On November 9, 2017, a three-judge panel of the Pennsylvania Superior Court ordered a new trial in Shiflett v. Lehigh Valley Health Network, a medical malpractice case that resulted in a $2.4 million jury award in mid-2016.
As in any negligence suit, as discovery in a medical malpractice case proceeds it may reveal facts that support the addition of parties and claims not stated in the original complaint. Trial courts are therefore typically liberal in allowing amendment of complaints to reflect such revelations.
This decision, however, illustrates the difficulty a court can have in distinguishing between additional facts which support an existing claim and an entirely new and distinct cause of action.
On April 12, 2012, plaintiff Betty Shiflett underwent knee surgery at defendant Lehigh Valley Hospital (LVH). While recovering in the hospital’s Post-Surgical Unit (PSU) she fell out of bed and suffered a leg fracture. However, the fracture was not diagnosed until April 19, by which time Ms. Shiflett had undergone four days of physical and occupational therapy at Lehigh Valley’s Transitional Skills Unit (TSU).
Two subsequent surgeries to repair Ms. Shiflett’s knee were unsuccessful, and additional surgery is contraindicated. Ms. Shiflett claims that she is permanently disabled and suffers from depression and anxiety as a result of her injuries.
The Case Below
In February 2014, Ms. Shiflett and her husband filed suit against LVH, claiming it was negligent for failing to identify her as a fall risk and put appropriate preventive measures in place. Neither the original complaint nor a first amended version referred to an aspect of Ms. Shiflett’s April 15-19 stay in the TSU.
In May 2015, the trial court granted plaintiffs’ motion to permit the filing a second amended complaint. There, for the first time, plaintiffs asserted that TSU nurse Michels Mahler’s failure to promptly respond to and report Ms. Shiflett’s complaints of pain during physical therapy was also negligent and resulted in exacerbation of her injuries.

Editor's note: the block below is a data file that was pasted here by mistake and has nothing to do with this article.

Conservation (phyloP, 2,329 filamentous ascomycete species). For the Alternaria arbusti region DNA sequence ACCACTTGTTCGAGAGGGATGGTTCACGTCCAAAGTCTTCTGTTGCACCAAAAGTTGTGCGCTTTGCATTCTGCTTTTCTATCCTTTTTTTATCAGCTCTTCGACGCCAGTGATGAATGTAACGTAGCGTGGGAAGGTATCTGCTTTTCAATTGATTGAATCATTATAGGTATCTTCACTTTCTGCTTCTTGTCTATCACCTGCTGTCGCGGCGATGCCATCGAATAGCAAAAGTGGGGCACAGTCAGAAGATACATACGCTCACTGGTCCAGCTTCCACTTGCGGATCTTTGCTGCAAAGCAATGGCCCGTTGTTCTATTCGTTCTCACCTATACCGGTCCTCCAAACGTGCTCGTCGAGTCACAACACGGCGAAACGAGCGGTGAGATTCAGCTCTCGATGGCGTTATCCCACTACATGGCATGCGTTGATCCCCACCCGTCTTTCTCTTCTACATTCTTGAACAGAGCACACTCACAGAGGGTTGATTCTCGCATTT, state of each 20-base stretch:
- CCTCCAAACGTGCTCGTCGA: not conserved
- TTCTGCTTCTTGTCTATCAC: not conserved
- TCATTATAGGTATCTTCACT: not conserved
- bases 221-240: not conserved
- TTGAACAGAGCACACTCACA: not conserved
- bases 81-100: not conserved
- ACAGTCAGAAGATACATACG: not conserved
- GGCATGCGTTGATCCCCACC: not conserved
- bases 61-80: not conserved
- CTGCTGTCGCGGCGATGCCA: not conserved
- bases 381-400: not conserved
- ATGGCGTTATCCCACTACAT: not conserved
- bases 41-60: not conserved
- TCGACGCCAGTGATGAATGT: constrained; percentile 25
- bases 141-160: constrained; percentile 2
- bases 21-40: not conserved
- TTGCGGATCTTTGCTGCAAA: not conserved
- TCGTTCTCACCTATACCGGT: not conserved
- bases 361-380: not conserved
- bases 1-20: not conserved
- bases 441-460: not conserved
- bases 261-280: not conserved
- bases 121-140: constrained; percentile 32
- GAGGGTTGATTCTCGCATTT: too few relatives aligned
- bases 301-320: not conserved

In February 2016, the jury found LVH independently negligent in connection with Ms. Shiflett’s fall in the PSU due to its failure to have proper fall prevention procedures and training in place. It also found TSU Nurse Mahler and LVH negligent in connection with Ms. Shiflett’s care in the TSU and awarded plaintiffs approximately $2.4 million in damages.
Before the Superior Court, LVH argued that, by virtue of the trial court’s allowance of the second amended complaint, what was a “fall prevention” case was supplemented by a “nursing malpractice” case involving a different time frame and facility within the LVH system. Since the latter claims were not previously pled, the court should have found that the claim was barred by Pennsylvania’s two-year medical malpractice statute of limitations and denied leave to amend. LVH thus contended that its motion for a directed defense verdict should have been granted.
Analyzing the facts in light of what is perhaps a surprising number of prior cases in which multiple incidents of alleged medical negligence occurred, the Superior Court agreed, noting that the allegedly negligent conduct of TSU Nurse Mahler occurred in a different unit at a different point in time. The trial court should not have granted plaintiffs leave to first introduce the TSU-related claims more than three years after the alleged negligence occurred.
The Court concluded that the only disputed issue was the extent to which the damage award included consideration of the improperly allowed TSU claim. It, therefore, directed the court below to schedule a new trial on the issue of damages alone.
NOTE: This is for informational purposes only and does not constitute legal advice.